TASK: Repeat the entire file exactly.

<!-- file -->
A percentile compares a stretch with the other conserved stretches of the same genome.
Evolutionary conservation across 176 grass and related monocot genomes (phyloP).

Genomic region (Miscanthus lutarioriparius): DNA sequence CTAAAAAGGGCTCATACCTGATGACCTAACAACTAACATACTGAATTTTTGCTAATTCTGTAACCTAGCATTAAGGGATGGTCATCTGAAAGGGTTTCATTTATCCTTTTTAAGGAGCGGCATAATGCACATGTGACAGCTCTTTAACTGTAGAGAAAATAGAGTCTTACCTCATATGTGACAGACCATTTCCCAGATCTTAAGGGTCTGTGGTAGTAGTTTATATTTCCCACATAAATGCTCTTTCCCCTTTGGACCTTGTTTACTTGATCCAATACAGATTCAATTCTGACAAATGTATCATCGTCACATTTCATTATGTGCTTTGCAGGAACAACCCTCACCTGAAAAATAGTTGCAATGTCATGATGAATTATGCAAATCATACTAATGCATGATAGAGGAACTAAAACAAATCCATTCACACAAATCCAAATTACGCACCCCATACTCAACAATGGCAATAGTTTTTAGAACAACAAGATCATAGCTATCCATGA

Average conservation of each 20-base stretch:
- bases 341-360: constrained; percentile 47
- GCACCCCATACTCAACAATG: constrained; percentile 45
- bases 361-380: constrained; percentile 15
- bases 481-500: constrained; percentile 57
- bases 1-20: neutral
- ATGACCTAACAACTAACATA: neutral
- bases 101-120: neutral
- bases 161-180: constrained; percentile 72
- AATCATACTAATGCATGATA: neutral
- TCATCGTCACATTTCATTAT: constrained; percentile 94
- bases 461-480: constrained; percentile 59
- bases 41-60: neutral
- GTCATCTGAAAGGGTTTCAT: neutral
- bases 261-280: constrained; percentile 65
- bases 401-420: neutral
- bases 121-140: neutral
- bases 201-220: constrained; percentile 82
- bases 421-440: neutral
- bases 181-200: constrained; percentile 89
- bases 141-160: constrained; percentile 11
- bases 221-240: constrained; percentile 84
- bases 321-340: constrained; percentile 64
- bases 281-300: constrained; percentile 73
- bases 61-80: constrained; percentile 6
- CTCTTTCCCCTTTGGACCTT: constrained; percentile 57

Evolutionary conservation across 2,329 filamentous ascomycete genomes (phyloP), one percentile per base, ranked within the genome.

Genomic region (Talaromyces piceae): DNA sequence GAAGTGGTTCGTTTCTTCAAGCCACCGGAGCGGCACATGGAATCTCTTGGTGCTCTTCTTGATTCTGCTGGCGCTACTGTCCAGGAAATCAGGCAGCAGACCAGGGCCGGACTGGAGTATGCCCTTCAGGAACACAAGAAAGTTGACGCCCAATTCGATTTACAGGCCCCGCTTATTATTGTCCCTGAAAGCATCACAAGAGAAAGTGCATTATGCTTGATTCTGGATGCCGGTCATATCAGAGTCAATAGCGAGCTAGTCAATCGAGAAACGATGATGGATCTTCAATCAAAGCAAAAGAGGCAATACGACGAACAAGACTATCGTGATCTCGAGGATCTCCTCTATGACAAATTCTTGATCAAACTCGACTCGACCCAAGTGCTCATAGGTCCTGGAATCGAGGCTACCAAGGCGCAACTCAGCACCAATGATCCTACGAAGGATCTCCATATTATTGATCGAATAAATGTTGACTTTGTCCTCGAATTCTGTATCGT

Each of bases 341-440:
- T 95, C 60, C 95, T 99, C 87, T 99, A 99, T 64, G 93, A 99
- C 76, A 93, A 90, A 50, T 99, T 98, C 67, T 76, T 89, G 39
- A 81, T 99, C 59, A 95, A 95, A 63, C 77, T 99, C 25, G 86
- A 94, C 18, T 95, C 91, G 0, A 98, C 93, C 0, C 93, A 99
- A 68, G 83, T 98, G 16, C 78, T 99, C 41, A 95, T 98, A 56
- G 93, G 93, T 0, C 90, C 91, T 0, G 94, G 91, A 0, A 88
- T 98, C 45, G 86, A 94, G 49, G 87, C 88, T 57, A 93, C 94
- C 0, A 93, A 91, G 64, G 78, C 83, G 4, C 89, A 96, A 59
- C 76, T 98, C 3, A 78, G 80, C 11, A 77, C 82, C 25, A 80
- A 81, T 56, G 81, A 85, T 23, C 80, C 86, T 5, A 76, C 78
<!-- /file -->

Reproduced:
A percentile compares a stretch with the other conserved stretches of the same genome.
Evolutionary conservation across 176 grass and related monocot genomes (phyloP).

Genomic region (Miscanthus lutarioriparius): DNA sequence CTAAAAAGGGCTCATACCTGATGACCTAACAACTAACATACTGAATTTTTGCTAATTCTGTAACCTAGCATTAAGGGATGGTCATCTGAAAGGGTTTCATTTATCCTTTTTAAGGAGCGGCATAATGCACATGTGACAGCTCTTTAACTGTAGAGAAAATAGAGTCTTACCTCATATGTGACAGACCATTTCCCAGATCTTAAGGGTCTGTGGTAGTAGTTTATATTTCCCACATAAATGCTCTTTCCCCTTTGGACCTTGTTTACTTGATCCAATACAGATTCAATTCTGACAAATGTATCATCGTCACATTTCATTATGTGCTTTGCAGGAACAACCCTCACCTGAAAAATAGTTGCAATGTCATGATGAATTATGCAAATCATACTAATGCATGATAGAGGAACTAAAACAAATCCATTCACACAAATCCAAATTACGCACCCCATACTCAACAATGGCAATAGTTTTTAGAACAACAAGATCATAGCTATCCATGA

Average conservation of each 20-base stretch:
- bases 341-360: constrained; percentile 47
- GCACCCCATACTCAACAATG: constrained; percentile 45
- bases 361-380: constrained; percentile 15
- bases 481-500: constrained; percentile 57
- bases 1-20: neutral
- ATGACCTAACAACTAACATA: neutral
- bases 101-120: neutral
- bases 161-180: constrained; percentile 72
- AATCATACTAATGCATGATA: neutral
- TCATCGTCACATTTCATTAT: constrained; percentile 94
- bases 461-480: constrained; percentile 59
- bases 41-60: neutral
- GTCATCTGAAAGGGTTTCAT: neutral
- bases 261-280: constrained; percentile 65
- bases 401-420: neutral
- bases 121-140: neutral
- bases 201-220: constrained; percentile 82
- bases 421-440: neutral
- bases 181-200: constrained; percentile 89
- bases 141-160: constrained; percentile 11
- bases 221-240: constrained; percentile 84
- bases 321-340: constrained; percentile 64
- bases 281-300: constrained; percentile 73
- bases 61-80: constrained; percentile 6
- CTCTTTCCCCTTTGGACCTT: constrained; percentile 57

Evolutionary conservation across 2,329 filamentous ascomycete genomes (phyloP), one percentile per base, ranked within the genome.

Genomic region (Talaromyces piceae): DNA sequence GAAGTGGTTCGTTTCTTCAAGCCACCGGAGCGGCACATGGAATCTCTTGGTGCTCTTCTTGATTCTGCTGGCGCTACTGTCCAGGAAATCAGGCAGCAGACCAGGGCCGGACTGGAGTATGCCCTTCAGGAACACAAGAAAGTTGACGCCCAATTCGATTTACAGGCCCCGCTTATTATTGTCCCTGAAAGCATCACAAGAGAAAGTGCATTATGCTTGATTCTGGATGCCGGTCATATCAGAGTCAATAGCGAGCTAGTCAATCGAGAAACGATGATGGATCTTCAATCAAAGCAAAAGAGGCAATACGACGAACAAGACTATCGTGATCTCGAGGATCTCCTCTATGACAAATTCTTGATCAAACTCGACTCGACCCAAGTGCTCATAGGTCCTGGAATCGAGGCTACCAAGGCGCAACTCAGCACCAATGATCCTACGAAGGATCTCCATATTATTGATCGAATAAATGTTGACTTTGTCCTCGAATTCTGTATCGT

Each of bases 341-440:
- T 95, C 60, C 95, T 99, C 87, T 99, A 99, T 64, G 93, A 99
- C 76, A 93, A 90, A 50, T 99, T 98, C 67, T 76, T 89, G 39
- A 81, T 99, C 59, A 95, A 95, A 63, C 77, T 99, C 25, G 86
- A 94, C 18, T 95, C 91, G 0, A 98, C 93, C 0, C 93, A 99
- A 68, G 83, T 98, G 16, C 78, T 99, C 41, A 95, T 98, A 56
- G 93, G 93, T 0, C 90, C 91, T 0, G 94, G 91, A 0, A 88
- T 98, C 45, G 86, A 94, G 49, G 87, C 88, T 57, A 93, C 94
- C 0, A 93, A 91, G 64, G 78, C 83, G 4, C 89, A 96, A 59
- C 76, T 98, C 3, A 78, G 80, C 11, A 77, C 82, C 25, A 80
- A 81, T 56, G 81, A 85, T 23, C 80, C 86, T 5, A 76, C 78